I’m glad we booked an early hike because the sun was up and made things hot. We had a bit of shade on the trail, but a grumpy 8 year old needed lots of encouragement to keep going. The hike isn’t very strenuous, though it’s uphill all the way to the top. Strollers aren’t feasible, but I saw plenty of people carrying babies and people of all shadows and sizes completing it. Even though it isn’t a crazy hike, it’s an iconic landmark and something I’ve wanted to do for several years and kept putting it off each trip. It’s about a mile each way and took us a little over an hour including stops and lots of photos at the top.

We were going to meet a friend in Waikiki for lunch, so we killed time but visiting the Honolulu zoo for a few hours. Another thing I’ve wanted to do but hadn’t. It’s not terribly large, but we saw a lot of animals and going to zoos is something we enjoy as a family.

Lunch was Maui Brewing Co. The fish and chips were a good portion, but I’m too old to want to scan a QR code to order my food. The waitress noticed our non-GenZ frowning and brought us paper menus and took our order (on her waitress phone).

We grabbed some groceries at Foodland on the way back to the hotel. I know lots of people go to Costco for the real savings, but there wasn’t anything bulky enough we needed, and Foodland prices are at least better than resort prices.

We had ukulele lessons that afternoon and drawing later that evening. It was weird to me that they moved those activities from the community center into Aunty’s, but I guess it’s because Aunty’s isn’t open for childcare and they can run a paid activity in the community center.

Dinner was at the Island Gourmet Market. Unfortunately the hot line shut down early that night and we just missed it, so we got a few warm items from the grab-and-go area and ate them at table outside. The deli there isn’t cheap, but it sure is less expensive than the resort restaurants. It definitely fills the zone of ‘not cheap, but cheaper than on property food, and I’ve already spent so much to be here, I’m going to save an extra $30 by leaving the property and walking across the street instead of paying resort prices.’ Sundries and groceries are more expensive than Food land, (the 6 pack of Mickey bars sold in many grocery stores was $20), but most things are cheaper than at the hotel. There are more food options than on property, and lots of souvenir options. They sell cute surf board cutting boards that look like they’d be great for autographs, do much so, they sell sharpies right next to them!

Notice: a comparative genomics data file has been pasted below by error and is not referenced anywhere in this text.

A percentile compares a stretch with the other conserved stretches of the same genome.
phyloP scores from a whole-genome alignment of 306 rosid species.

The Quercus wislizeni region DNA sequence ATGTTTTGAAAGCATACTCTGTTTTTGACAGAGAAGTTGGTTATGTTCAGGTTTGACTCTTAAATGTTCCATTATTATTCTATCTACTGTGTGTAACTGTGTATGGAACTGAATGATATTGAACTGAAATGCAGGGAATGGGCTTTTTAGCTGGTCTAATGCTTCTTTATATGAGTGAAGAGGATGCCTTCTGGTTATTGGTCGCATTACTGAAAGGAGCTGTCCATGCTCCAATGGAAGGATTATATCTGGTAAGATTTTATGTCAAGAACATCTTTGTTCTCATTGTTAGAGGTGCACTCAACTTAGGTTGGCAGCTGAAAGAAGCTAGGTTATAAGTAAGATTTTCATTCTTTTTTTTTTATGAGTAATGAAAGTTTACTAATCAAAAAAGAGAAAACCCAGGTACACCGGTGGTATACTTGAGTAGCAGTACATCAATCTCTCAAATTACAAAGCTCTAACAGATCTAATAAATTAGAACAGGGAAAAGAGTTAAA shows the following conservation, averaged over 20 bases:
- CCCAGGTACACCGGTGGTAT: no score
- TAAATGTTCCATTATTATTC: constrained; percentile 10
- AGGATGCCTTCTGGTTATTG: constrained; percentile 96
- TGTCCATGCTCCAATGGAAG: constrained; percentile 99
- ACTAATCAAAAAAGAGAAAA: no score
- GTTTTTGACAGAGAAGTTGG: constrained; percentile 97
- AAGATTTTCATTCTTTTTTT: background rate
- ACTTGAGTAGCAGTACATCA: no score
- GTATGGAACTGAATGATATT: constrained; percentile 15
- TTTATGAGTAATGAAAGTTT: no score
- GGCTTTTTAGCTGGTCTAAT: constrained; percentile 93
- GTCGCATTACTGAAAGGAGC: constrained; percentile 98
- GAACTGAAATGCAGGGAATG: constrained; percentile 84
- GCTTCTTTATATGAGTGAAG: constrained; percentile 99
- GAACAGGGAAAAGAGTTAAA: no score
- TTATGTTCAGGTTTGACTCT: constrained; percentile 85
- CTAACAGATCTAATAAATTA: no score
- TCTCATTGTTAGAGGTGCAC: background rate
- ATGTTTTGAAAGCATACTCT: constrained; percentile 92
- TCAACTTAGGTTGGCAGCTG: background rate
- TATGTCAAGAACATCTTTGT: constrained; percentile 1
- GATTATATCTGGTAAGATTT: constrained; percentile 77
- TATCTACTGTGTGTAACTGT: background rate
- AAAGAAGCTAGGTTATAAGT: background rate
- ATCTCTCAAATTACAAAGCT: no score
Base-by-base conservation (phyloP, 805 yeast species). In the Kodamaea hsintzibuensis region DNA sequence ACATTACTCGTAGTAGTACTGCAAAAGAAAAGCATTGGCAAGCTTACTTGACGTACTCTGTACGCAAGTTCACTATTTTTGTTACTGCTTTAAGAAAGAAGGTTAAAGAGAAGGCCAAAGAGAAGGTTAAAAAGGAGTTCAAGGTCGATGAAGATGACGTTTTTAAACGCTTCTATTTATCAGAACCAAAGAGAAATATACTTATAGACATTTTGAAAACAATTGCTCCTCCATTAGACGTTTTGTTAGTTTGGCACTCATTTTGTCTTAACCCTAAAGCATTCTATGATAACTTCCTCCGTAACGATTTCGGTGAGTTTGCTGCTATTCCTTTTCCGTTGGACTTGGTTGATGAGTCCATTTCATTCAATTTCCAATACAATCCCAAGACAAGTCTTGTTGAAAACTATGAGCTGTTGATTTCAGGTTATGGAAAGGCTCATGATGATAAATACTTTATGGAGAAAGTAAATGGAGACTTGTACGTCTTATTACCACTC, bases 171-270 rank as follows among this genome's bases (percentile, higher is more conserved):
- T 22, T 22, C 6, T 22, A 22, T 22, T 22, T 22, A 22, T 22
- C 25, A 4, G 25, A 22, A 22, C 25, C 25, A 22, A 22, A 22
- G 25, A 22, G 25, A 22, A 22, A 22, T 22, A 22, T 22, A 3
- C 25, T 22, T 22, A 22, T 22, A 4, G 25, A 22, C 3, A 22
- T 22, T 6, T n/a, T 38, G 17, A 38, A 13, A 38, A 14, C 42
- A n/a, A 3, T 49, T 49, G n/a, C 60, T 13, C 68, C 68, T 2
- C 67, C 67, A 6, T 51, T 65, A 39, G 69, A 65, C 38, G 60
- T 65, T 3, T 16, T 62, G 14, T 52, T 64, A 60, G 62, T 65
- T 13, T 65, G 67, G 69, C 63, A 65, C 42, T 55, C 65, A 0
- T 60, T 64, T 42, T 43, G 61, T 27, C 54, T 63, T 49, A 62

Random thoughts
Since I’m doing such a horrible job adding daily doings, I’ll try to add some notes

  • Makahiki isn’t a buffet any more, and it doesn’t look like it ever will be, since there is a wall that looks pretty permanent installed in front of the former serving line. The serving line is still there, I guess it was just cheaper to build a wall than to take down the other stuff.

    Makahiki was okay for breakfast, the characters were fun, but our server was off and didn’t bring us the yogurt until the end. I guess I also want more food for $50, especially for my “adult” 11 year old.

  • this event had an upcharge ($65 maybe?) But was fully booked

  • Thanksgiving offerings for order at the market

    Compared with the on-property Turkey day offerings at Ulu

  • we thought the luau was great and didn’t mind paying the upcharge for the premium seats. We were along the aisle, third row of tables from the stage. I would’ve liked to be closer to the stage, but it was nice being on the aisle to see the dancers who performed on the island stages. The pre-show activities were fun. Food is good (better than some of the kitchy luaus like Paradise cove around the corner. Unlimited drinks are also awesome when you only have to stumble to an elevator and not drive.
    (To be continued)

More photos of the resort (with and without commentary)

We never could plan the timing right for feeding the fish, but it wasn’t too expensive to be a feeder, though if you’re snorkeling, it’s fun watching the fish go crazy.

  • I was surprised the Mickey shave ice was reasonably priced (same as Mickey bars)

  • equipment rentals by the beach

    Free sand toys to check out, and boogie boards even though they’re aren’t any waves

  • I recommend story time with Uncle by the firepit

  • there would be random dancers or musicians adding to the ambiance

  • check the schedule for characters! Some would have a bit of a line 10-15 min) but some would hardly have anyone waiting from Max and Goofy to Moana, to all the Duffy friends, and more.

  • while the Roy’s at the golf course feels a little dated inside, the food was great and a prix fixe meal was reasonable. Monkeypod is also great with a good happy hour. Both take advance reservations

Sushi at the market across the street